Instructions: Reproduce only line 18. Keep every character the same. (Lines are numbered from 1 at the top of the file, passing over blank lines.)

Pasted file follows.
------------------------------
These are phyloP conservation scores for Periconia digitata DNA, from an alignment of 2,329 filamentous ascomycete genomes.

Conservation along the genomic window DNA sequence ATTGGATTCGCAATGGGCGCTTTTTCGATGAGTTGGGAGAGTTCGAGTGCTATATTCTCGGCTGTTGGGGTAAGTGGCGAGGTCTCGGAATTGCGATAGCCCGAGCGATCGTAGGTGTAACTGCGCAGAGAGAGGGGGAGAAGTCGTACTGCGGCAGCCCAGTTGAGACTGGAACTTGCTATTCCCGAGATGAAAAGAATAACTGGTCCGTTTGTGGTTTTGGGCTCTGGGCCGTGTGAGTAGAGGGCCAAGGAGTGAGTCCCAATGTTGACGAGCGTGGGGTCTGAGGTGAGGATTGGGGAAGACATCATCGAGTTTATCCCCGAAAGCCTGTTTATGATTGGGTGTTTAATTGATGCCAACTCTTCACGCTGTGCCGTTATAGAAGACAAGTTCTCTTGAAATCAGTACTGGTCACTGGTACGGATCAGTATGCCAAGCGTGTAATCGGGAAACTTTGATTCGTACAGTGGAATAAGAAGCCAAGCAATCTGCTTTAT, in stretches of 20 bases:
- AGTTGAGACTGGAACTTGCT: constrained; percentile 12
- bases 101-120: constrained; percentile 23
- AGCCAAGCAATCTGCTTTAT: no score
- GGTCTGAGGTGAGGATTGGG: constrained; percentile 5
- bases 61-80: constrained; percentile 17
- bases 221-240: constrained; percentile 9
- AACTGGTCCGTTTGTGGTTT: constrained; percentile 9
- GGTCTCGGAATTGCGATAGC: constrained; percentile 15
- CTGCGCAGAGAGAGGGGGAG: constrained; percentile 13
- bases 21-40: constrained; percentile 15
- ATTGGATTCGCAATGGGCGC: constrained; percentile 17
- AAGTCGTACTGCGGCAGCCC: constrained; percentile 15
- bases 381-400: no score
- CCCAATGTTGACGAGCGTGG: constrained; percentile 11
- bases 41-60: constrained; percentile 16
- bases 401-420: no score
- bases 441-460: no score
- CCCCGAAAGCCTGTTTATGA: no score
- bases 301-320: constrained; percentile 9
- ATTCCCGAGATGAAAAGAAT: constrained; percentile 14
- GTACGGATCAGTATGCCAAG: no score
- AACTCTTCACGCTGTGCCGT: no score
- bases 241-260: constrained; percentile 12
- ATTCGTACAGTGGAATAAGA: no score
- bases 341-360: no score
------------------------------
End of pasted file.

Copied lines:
- bases 401-420: no score